One of the most unique aspects of Twitch’s culture is the non-hierarchical approach to their HR structure. Taylor revealed that this allows for better collaboration, fosters mutual respect, and really drives innovation in her team.

“A big segment of my job is to advocate for employees across the business. Part of that is also examining how I can support my own team. How can I enable them to do their best work? How do I remove roadblocks and give them direction to achieve the things we need to deliver? I often tell people - I'm your colleague, please don’t ever call me your boss. At the end of the day, I’m there to support them.

“When I think about what that means from the employee perspective, it relies on me being able to understand the employee experience first-hand. I need to fully get to grips individual experiences. One of the ways I do that is by holding employee roundtables on a monthly basis. These basically consist of meeting up with employees, listening to them, letting them tell me about their experience in the company, giving firsthand feedback on what's working really well, or what are some opportunities where we can do better - and then using that both to inform and reinforce the way we work.”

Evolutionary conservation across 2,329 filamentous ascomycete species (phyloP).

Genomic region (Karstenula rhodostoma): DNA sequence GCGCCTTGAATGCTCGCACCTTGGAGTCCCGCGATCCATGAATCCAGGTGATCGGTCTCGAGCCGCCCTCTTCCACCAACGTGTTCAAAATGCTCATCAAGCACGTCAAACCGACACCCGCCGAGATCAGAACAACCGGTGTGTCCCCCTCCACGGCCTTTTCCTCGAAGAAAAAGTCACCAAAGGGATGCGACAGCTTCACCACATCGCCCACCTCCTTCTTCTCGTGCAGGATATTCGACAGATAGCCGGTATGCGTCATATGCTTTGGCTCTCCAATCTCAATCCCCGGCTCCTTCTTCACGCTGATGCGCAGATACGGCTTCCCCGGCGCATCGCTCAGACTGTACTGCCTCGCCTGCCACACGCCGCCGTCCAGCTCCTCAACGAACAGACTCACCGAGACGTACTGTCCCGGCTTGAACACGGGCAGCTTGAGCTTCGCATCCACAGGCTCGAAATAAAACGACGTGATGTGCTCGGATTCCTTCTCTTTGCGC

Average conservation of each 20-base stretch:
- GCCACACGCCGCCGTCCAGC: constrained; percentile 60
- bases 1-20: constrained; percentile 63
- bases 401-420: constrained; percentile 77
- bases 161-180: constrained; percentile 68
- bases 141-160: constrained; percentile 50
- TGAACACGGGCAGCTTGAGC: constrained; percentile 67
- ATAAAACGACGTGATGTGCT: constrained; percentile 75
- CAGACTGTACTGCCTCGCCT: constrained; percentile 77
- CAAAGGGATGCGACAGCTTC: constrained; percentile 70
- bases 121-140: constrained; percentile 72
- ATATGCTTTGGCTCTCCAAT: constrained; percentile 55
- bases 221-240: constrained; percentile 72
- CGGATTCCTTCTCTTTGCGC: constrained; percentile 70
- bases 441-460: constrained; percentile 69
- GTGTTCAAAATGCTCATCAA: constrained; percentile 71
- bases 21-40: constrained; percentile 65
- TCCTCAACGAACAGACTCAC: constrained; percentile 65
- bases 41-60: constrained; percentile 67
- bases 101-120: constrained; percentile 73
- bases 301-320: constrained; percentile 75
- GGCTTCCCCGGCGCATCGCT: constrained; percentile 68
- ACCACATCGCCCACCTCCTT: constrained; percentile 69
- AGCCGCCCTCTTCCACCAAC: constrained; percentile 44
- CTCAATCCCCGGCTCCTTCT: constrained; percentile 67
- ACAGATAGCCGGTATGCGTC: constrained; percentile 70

Moving into 2021, there’s a clear consensus that diversity, equality, and compassion will be the new world order for HR. The past few months only served to highlight the importance of leading with empathy, of having authentic wellbeing strategies, and brining social justice into the workplace.

“One of the areas we really thrived in was inclusivity, which was due in part to the significant work of our employee resource groups, which at Twitch we call Guilds,” added Taylor. “We’ve gone through some difficult times in the past year, especially in the US with the Black Lives Matter and political protests. As such, our Guilds found they were able to provide a sense of community and connection for employees.

“We know we don't have the power to change external society, but we do have the power to make changes within Twitch. We're looking at some of the things we can do to change our internal systems in order to make them more equitable and inclusive. That includes our performance management process, which we're actually doing an analysis of right now. It also led to us launching a coaching program for our black employees to understand how that kind of intervention can help elevate their experience. Twitch also offers an apprenticeship programme where people who have some tech skills but don’t necessarily come from a background from which we’d traditionally recruit.”

And the results are already speaking for themselves, as Taylor told HRD they’re already learning a lot from these new initiatives.

“We're already seeing signals there around what we can learn on interviewing differently and understanding how people might work in the future in our environment, rather than solely assessing on their past experiences.”